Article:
Tips for Introverts on Coping With a Stressful Divorce at Work


Tips for Introverts on Coping With a Stressful Divorce at Work - Introvert Whisperer

Divorce is stressful. Trying to maintain your family and professional life while navigating through the process can be downright exhausting. Some people find solace in putting all of their efforts into their job, while others struggle to keep their personal life from affecting their workplace responsibilities. As an introvert, you may retreat from work friendships or social events in an attempt to steer clear of the emotional turmoil you’re going through at home — but there might be a better way.

You must find a balance between your personal divorce troubles and work responsibilities to stay healthy, active, and productive in and out of the office. Unfortunately, there is no magic recipe for staying stress-free in the workplace. However, there are some strategies you can use to create healthy coping mechanisms you can use at work. Before we discuss a few tips, let’s review the state of divorce in America and why it can be a stressful time for introverts.

Understanding Divorce and Stress

The Centers for Disease Control and Prevention report that there were more than 2.2 million marriages in 2017. There were also 787,251 divorces in 45 states during the same period. Couples choose to get divorced for a variety of reasons, such as infidelity or the loss of a connection. One survey conducted by the U.S. Census Bureau reported that financial trouble is a major deciding factor in many divorces. People who make at least $97,000 per year had the lowest divorce rate, and those who were unemployed experienced much higher rates of divorce.

Once a couple decides to move forward with getting a divorce, many decisions must be made. A few examples include what happens with the couples home and other marital assets and how to divide time with the children. If the end of the marriage was related to financial struggles, figuring out how much a divorce will cost and who will pay for it can add to the tension. All of these decisions may leave you feeling stressed, tired, and disconnected from the world around you, which can affect your ability to work effectively and efficiently on the job.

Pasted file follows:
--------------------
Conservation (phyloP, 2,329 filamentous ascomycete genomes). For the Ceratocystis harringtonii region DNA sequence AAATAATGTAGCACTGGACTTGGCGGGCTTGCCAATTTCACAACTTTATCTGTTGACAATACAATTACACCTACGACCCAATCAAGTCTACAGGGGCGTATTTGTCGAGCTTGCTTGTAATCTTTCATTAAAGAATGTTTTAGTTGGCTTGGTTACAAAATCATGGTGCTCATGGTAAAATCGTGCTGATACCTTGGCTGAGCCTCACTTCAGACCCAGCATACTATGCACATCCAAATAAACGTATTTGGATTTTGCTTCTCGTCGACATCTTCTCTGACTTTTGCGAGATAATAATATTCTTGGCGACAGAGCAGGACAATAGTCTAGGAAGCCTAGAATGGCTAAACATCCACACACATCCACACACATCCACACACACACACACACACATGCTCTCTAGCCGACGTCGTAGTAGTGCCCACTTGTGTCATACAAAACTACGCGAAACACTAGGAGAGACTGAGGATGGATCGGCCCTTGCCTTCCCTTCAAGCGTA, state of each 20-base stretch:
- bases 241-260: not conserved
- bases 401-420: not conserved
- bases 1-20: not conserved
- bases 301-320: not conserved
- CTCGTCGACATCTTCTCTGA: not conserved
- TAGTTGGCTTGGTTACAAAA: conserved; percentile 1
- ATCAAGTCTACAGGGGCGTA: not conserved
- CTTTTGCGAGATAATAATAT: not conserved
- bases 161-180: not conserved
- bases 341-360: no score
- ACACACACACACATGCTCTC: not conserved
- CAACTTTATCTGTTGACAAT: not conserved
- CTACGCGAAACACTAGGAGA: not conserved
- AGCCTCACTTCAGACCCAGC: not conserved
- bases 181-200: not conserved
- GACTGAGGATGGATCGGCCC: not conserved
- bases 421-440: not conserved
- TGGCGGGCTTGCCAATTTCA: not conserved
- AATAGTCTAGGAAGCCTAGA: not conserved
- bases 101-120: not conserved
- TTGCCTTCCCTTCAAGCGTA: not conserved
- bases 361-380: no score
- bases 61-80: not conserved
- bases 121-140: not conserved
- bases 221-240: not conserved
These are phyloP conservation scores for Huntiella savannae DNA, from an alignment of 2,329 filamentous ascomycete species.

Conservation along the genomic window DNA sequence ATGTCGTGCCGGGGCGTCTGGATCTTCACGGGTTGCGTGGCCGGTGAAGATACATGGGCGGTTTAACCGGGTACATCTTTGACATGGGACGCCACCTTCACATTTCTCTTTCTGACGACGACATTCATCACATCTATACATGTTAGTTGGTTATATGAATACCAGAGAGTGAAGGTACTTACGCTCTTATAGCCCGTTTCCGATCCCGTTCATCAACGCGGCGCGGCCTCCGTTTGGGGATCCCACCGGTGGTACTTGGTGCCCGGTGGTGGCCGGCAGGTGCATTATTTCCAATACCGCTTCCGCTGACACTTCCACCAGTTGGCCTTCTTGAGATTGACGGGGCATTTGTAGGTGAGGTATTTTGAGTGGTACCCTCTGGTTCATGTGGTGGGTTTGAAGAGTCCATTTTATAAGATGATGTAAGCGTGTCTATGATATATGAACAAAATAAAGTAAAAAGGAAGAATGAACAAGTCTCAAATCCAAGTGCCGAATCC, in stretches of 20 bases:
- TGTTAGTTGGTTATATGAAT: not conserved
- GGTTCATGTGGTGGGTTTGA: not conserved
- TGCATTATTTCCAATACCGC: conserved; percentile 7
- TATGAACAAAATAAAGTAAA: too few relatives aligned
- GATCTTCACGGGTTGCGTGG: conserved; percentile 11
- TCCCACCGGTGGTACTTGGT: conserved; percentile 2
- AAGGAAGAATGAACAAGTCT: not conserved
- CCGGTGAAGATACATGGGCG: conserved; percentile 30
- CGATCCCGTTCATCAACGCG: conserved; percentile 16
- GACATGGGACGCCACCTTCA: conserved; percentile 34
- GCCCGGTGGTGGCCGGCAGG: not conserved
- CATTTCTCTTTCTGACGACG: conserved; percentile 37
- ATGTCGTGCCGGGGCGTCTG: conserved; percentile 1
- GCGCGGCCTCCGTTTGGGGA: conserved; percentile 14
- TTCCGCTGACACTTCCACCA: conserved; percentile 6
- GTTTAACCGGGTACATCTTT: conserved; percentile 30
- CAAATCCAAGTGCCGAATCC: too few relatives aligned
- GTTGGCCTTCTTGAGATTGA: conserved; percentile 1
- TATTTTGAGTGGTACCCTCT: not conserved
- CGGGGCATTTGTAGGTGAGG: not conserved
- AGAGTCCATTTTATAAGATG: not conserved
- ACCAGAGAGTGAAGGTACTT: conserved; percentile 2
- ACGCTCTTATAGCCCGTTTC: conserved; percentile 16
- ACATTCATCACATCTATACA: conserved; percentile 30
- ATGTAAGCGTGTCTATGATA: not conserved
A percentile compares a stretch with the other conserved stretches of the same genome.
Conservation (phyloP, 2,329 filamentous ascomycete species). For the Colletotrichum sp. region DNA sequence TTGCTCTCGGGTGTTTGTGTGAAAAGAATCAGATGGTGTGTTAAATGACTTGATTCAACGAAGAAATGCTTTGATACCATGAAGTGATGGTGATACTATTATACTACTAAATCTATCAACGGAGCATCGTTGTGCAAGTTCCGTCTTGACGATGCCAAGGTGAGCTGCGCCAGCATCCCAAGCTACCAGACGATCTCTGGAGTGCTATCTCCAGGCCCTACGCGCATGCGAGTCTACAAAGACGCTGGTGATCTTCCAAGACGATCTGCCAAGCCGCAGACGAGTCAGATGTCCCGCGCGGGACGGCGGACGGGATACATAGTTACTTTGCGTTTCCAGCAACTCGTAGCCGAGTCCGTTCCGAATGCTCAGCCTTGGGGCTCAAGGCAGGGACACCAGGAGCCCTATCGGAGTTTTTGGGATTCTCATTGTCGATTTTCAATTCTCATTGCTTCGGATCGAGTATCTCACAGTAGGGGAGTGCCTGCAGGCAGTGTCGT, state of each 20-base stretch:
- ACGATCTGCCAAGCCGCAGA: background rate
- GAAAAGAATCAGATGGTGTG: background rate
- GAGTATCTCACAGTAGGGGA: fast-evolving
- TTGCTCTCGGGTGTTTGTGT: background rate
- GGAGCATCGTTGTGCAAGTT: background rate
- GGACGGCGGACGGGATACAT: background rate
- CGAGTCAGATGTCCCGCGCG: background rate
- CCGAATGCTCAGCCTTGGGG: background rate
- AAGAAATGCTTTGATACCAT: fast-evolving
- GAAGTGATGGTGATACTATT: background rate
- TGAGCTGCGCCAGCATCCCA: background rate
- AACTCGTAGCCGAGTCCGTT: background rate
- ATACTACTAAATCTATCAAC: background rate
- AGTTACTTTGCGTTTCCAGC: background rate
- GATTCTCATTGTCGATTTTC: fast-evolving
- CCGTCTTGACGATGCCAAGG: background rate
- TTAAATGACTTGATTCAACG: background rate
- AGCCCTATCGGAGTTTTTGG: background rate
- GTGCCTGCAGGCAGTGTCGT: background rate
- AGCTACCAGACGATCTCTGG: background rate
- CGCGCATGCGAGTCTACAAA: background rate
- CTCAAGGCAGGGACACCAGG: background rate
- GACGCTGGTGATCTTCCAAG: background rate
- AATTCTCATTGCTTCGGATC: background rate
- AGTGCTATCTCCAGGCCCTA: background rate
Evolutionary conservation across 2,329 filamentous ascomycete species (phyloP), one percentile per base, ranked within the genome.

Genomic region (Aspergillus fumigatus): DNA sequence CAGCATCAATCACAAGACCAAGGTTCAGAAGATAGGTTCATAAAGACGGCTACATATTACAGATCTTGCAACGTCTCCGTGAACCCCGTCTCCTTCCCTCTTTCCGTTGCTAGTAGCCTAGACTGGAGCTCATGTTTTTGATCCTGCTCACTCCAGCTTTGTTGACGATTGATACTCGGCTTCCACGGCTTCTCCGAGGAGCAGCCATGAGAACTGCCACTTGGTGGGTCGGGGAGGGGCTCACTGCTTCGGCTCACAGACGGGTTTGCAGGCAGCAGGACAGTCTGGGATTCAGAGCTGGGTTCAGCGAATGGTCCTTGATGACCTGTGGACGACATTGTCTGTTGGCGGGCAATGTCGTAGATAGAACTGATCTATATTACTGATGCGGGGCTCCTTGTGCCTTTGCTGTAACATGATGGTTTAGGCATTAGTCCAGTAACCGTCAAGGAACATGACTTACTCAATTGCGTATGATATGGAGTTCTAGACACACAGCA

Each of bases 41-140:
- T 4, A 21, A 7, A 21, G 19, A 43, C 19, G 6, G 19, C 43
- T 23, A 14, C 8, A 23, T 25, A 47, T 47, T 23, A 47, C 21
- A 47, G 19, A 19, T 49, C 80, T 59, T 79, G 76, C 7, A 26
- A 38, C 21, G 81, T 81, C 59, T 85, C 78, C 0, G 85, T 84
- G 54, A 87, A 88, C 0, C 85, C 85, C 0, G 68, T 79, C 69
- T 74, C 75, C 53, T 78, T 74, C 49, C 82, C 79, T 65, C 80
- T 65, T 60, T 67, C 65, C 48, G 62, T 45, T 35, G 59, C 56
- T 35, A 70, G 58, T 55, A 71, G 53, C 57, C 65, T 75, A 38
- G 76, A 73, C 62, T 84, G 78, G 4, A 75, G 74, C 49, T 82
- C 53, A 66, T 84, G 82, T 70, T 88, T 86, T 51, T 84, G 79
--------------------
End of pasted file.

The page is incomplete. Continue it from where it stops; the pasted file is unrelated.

Many people believe that introverts deal with the stress of divorce differently than their extroverted counterparts. The changes at home can alter your day-to-day life and set you into a tailspin. You may be mulling over the details of the break-up, which can lead to feeling distracted. Introverts often go into hibernation and need to be left alone, which others may not understand. Your unique way of handling the stress of divorce isn’t wrong, it’s just part of who you are as a person.

Practical Tips for Dealing with Divorce Stress at Work

Dealing with the stress of divorce will probably affect all areas of your life. You must find strategies to use to keep you on track at work. Here are a few tips you can use to boost your engagement and productivity on-the-job.

Take Some Time Off

Introverts need to be alone when going through stressful situations. If you recognize that the quality and quantity of your work is slipping, it may be time to take a few days off. Talk to your manager or the human resources department to see what kind of options you may have for getting some much-needed time away from work.

Stay Organized

Work can be challenging on a good day. When your mind is preoccupied with the stress of divorce and all the decisions you need to make, it can feel downright impossible. To stay on top of deadlines and other important tasks at work, make sure to stay organized in order to manage your stress levels. Don’t overbook your days with too much work and learn to manage your tasks proactively to lessen the amount of stress you feel.

One strategy you can use to manage work is to create a list of 10 items that must be done the next day before you leave work each evening. Highlight the most important 3 or 4 tasks that have to be completed. Place the list in an easy to see spot on your desk so that you can get started in the morning without having to think about what needs to be done.

Practice Mindfulness

You must practice mindfulness at work and at home. If you’re having a stressful day, take a walk outside or find a quiet place to sit. You can also practice deep breathing exercises or body scan meditation to minimize distractions and refocus your attention to the work at hand. Make sure to eat a healthy diet, get plenty of rest, and participate in at least 30 minutes of moderate-intensity exercise each day to reduce stress levels.

Seek Help When You Need It

You may struggle to admit that you need professional mental health assistance. Counselors, social workers, or psychologists can offer a safe place to discuss your feelings. You might also need to seek counseling services for your children during and after the divorce. Ask your manager if your company offers an employee assistance program. These programs help to find mental health providers quickly and may even be free to use.

Coping Well at Work

No matter how stressful things get at home, it’s critical to remember that your divorce and these feelings will pass. Keep in mind that your mental health is essential to your overall well being, job performance, and your feelings of job satisfaction. Use these four tips to strategically get what you need when going through a divorce at work.

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By: Frankie Wallace

Frankie Wallace is a blogger from Boise, Idaho and a recent graduate from the University of Montana. Wallace contributes to a variety of different blogs online and focuses on writing about career advice.

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